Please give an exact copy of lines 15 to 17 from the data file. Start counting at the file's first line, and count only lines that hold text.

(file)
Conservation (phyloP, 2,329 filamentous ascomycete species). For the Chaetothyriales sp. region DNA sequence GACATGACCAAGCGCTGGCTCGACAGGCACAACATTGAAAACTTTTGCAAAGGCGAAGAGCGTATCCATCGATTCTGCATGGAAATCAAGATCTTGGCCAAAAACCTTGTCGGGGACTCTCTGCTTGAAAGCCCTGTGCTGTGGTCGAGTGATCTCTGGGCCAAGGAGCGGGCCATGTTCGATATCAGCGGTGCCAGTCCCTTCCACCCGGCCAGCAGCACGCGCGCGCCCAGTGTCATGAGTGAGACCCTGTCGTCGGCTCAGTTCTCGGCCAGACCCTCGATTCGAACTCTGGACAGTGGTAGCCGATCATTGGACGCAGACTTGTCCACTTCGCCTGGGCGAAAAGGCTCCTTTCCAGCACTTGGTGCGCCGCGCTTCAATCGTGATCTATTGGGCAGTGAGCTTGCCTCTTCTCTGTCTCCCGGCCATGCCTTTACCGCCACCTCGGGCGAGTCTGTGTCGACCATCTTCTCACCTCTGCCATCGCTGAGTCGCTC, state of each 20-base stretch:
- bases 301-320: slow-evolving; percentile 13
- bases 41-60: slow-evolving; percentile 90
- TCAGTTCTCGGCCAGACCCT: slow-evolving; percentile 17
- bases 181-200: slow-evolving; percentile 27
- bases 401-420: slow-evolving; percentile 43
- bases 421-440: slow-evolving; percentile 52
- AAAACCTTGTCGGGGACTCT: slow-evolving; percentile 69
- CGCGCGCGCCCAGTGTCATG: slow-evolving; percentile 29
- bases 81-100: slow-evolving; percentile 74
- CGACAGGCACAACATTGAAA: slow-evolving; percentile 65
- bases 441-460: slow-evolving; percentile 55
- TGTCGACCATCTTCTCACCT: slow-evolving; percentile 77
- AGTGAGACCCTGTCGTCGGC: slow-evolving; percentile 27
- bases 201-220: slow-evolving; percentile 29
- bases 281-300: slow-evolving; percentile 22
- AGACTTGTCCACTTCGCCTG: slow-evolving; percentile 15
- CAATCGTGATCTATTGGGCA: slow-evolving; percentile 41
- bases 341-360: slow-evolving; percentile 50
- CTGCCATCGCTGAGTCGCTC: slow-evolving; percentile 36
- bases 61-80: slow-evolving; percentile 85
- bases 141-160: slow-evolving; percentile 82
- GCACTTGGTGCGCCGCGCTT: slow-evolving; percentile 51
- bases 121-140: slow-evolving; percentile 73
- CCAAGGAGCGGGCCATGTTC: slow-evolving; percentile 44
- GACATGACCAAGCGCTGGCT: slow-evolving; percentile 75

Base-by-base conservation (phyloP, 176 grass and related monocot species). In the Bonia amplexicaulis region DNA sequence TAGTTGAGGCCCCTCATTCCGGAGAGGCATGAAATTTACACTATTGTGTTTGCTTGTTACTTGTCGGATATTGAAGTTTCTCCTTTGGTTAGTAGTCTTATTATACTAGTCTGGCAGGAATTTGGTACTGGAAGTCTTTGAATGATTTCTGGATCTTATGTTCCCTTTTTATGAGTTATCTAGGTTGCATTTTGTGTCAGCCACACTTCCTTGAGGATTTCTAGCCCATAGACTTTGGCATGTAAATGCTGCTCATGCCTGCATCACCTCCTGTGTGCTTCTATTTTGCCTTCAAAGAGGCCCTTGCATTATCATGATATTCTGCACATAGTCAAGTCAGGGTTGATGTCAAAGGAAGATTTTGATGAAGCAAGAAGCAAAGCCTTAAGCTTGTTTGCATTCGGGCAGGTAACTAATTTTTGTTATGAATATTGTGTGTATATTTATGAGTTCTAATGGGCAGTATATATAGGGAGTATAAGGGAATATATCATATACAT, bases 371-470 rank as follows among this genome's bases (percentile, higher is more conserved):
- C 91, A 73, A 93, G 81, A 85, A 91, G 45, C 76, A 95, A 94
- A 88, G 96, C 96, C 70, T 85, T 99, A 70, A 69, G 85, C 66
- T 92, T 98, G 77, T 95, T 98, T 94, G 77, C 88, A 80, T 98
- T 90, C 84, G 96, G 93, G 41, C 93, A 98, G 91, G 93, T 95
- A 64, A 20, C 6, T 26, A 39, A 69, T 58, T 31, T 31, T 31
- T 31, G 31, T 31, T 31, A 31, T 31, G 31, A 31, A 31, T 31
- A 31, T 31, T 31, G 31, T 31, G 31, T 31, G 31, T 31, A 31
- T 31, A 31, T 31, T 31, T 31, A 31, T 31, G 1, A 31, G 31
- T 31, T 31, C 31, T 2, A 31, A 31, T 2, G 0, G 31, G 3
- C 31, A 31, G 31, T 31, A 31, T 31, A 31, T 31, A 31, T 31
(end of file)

- bases 201-220: slow-evolving; percentile 29
- bases 281-300: slow-evolving; percentile 22
- AGACTTGTCCACTTCGCCTG: slow-evolving; percentile 15